An Up-Close Look at How to Increase Threat Hunting Efficiency

POSTED BY LIZ BUSH

Threat hunting, the act of proactively searching for the existence of indicators of compromise within your environment, is a hot topic. Security teams engage in threat hunting when they learn of a threat from an external source, believe they might have missed something in the past, or receive a call from management about the latest attack in the news.

Time is critical when it comes to threat hunting because the costs of a data breach escalate the longer it takes to detect and respond to an attack. Several different studies find that mean-time-to-detection (MTTD) is in the hundreds of days and the average cost of a data breach is now at $3.86 million, up from $3.62 million last year according to the 2018 Ponemon Cost of a Data Breach study.

While the definition of threat hunting is simple, actually engaging in threat hunting is quite complex and can be very time consuming. Many security teams are wondering how to get started. In a recent webcast, “Leveraging Threat Intelligence for Efficient Threat Hunting,” ThreatQuotient’s Anthony Stitt and Robert Streamer show how ThreatQ can help. 

After the initial compromise and before the point of detection is the threat hunting zone where you’re trying to catch things as quickly as possible. This is where ThreatQuotient’s threat-centric platform comes in. It supports multiple use cases including threat hunting and serves as a threat intelligence platform to bring automation, prioritization and collaboration to the threat hunting process – a powerful combination of capabilities. 

Working up the Pyramid of Pain, Anthony and Rob show how ThreatQ leverages these capabilities to make your threat hunting operations more efficient. Threat Hunting pyramid image

It is easy to search for atomic indicators like hash values and IP addresses, but it is also easy for attackers to change these indicators and repurpose the same campaign. However, as you move up the Pyramid of Pain looking for artifacts that attackers have left on your systems, and are able to understand their tactics, techniques and procedures (TTPs), you can more successfully thwart attacks because these elements are more costly and time consuming for attackers to change.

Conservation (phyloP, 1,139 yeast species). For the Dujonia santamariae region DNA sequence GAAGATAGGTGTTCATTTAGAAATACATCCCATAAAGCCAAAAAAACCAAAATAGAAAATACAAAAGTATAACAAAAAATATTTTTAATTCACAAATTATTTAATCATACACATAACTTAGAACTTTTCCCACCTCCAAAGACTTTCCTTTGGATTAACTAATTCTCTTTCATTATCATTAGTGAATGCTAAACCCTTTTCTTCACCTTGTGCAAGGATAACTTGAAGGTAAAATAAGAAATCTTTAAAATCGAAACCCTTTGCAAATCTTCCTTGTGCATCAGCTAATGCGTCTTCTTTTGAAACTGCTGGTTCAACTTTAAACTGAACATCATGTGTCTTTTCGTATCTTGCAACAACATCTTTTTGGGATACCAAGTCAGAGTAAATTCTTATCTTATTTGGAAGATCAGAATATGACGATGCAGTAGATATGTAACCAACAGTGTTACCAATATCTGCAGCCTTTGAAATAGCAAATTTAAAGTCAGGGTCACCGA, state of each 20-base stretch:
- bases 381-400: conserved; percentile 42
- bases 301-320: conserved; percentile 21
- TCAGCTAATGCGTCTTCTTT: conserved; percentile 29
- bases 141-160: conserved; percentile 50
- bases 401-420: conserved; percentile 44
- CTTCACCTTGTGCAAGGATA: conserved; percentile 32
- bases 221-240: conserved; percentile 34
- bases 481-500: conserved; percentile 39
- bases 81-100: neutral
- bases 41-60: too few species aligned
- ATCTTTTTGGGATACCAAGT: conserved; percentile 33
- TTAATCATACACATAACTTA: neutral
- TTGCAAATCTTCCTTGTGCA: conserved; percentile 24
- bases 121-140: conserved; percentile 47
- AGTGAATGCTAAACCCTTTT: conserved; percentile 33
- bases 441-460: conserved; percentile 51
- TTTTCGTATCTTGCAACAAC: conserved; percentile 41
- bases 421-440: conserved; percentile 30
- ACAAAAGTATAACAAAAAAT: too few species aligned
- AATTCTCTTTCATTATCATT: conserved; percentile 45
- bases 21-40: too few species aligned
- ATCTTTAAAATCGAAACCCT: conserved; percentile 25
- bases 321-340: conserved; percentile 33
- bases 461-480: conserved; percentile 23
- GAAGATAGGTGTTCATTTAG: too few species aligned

Watch the webcast below and see the 20-minute demo of how to:

  • Automate the search for atomic indicators like hash values, IP addresses and domain names as well as higher level indicators like rules and signatures. 
  • Prioritize data points and information stored it the Threat Library to ensure the team is focused on high risk indicators, using the ThreatQ customized scoring capabilities.
  • Collaborate efficiently across tools and teams through integration and by sharing relevant, prioritized intelligence to guide the hunt as analysts move up the Pyramid of Pain. 

Traditionally threat hunting has been a very manual and time-consuming task that requires very skilled analysts who have sufficient time to work on complex problems. By automating some of the more mundane aspects, prioritizing for relevance, and enabling collaboration across teams and tools, ThreatQ allows analysts to move through the threat hunting zone more quickly and reduce the impact of an attack.

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ThreatQuotient™ understands that the foundation of intelligence-driven security is people. The company’s open and extensible threat intelligence platform, ThreatQ™, empowers security teams with the context, customization and prioritization needed to make better decisions, accelerate detection and response and advance team collaboration.
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